Clinton added that she wanted to make sure her "precious granddaughter, Charlotte," who was born late last month, would enjoy those same rights too.
During his speech, Maloney recalled his move to Arkansas in early 1992 to work for Hillary Clinton on the campaign. He packed everything he owned into his pickup truck — "Everything," he stressed. "I didn't have any future" — and drove the 1,300 miles to Little Rock, where he set up his mattress on the floor of another aide, Susan Thomases. "I was part of what they called Hillaryland."
The Clintons, Maloney said, "spoke about a dream of a prosperous America where the middle class would do well, where the middle class would thrive."
"And folks, they made that dream a reality."
Clinton said she remembered meeting Maloney in New Hampshire one night in 1992. He joined the campaign, she said, because he believed, "as Bill and I did, that we needed changes in America and we needed to be putting people first."
"I'm proud of how hard Sean has worked since then — in the White House, in other important positions, now in the Congress — to continuing that idea."
This month on the campaign trail, where she has tweaked and honed a stump speech at rallies across about a dozen states, Clinton has found a window into the debate over economic inequality through issues like equal pay for women and a minimum-wage increase. And she has more consciously embraced some of the populist language associated with Sen. Elizabeth Warren, a progressive figurehead.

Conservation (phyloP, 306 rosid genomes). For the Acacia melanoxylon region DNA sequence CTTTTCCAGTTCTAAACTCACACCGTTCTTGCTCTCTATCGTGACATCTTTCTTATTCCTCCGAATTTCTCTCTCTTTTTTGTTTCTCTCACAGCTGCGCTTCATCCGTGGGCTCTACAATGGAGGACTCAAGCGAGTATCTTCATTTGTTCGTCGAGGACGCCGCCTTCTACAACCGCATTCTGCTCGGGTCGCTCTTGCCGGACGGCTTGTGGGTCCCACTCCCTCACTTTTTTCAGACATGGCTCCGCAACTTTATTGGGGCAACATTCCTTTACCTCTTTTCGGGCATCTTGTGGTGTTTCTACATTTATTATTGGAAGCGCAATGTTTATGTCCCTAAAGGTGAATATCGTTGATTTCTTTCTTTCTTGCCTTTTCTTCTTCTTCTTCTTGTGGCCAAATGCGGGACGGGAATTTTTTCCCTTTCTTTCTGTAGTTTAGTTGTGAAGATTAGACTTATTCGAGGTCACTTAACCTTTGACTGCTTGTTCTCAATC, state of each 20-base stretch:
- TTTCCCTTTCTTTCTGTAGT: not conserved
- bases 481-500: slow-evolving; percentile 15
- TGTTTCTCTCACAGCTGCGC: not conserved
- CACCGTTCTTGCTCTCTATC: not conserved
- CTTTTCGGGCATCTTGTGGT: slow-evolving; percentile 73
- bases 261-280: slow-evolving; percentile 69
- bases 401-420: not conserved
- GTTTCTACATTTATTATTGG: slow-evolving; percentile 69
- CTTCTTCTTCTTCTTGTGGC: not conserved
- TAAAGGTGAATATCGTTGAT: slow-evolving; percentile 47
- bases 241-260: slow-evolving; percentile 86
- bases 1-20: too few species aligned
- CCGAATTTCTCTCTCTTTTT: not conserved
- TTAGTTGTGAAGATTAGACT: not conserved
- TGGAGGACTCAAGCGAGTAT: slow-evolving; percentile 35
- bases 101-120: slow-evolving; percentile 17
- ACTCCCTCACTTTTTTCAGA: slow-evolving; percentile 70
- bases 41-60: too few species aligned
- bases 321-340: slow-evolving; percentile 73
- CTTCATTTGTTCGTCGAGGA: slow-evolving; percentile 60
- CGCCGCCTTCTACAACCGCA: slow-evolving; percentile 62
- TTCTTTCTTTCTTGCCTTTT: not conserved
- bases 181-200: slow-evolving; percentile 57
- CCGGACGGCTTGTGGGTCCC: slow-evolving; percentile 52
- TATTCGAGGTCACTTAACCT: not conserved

That appeared to go awry last Friday when Clinton fumbled a line saying that "corporations and businesses" don't create jobs. She clarified during her speech in Somers that she had "short-handed" the point. Corporations that "outsource jobs or stash their profits overseas" shouldn't be handed tax breaks, she said.
On Monday, Clinton's economic arguments seemed much more natural, framed through the lens of middle-class families. She also returned to a familiar line about "trickle-down economics," a theory she and her husband have long denounced. He first campaigned against the idea in 1992.
"The Republican alternative is a discredited economic theory that will hurt middle-class families." Maloney, Clinton added, "stands for equality, equality of opportunity."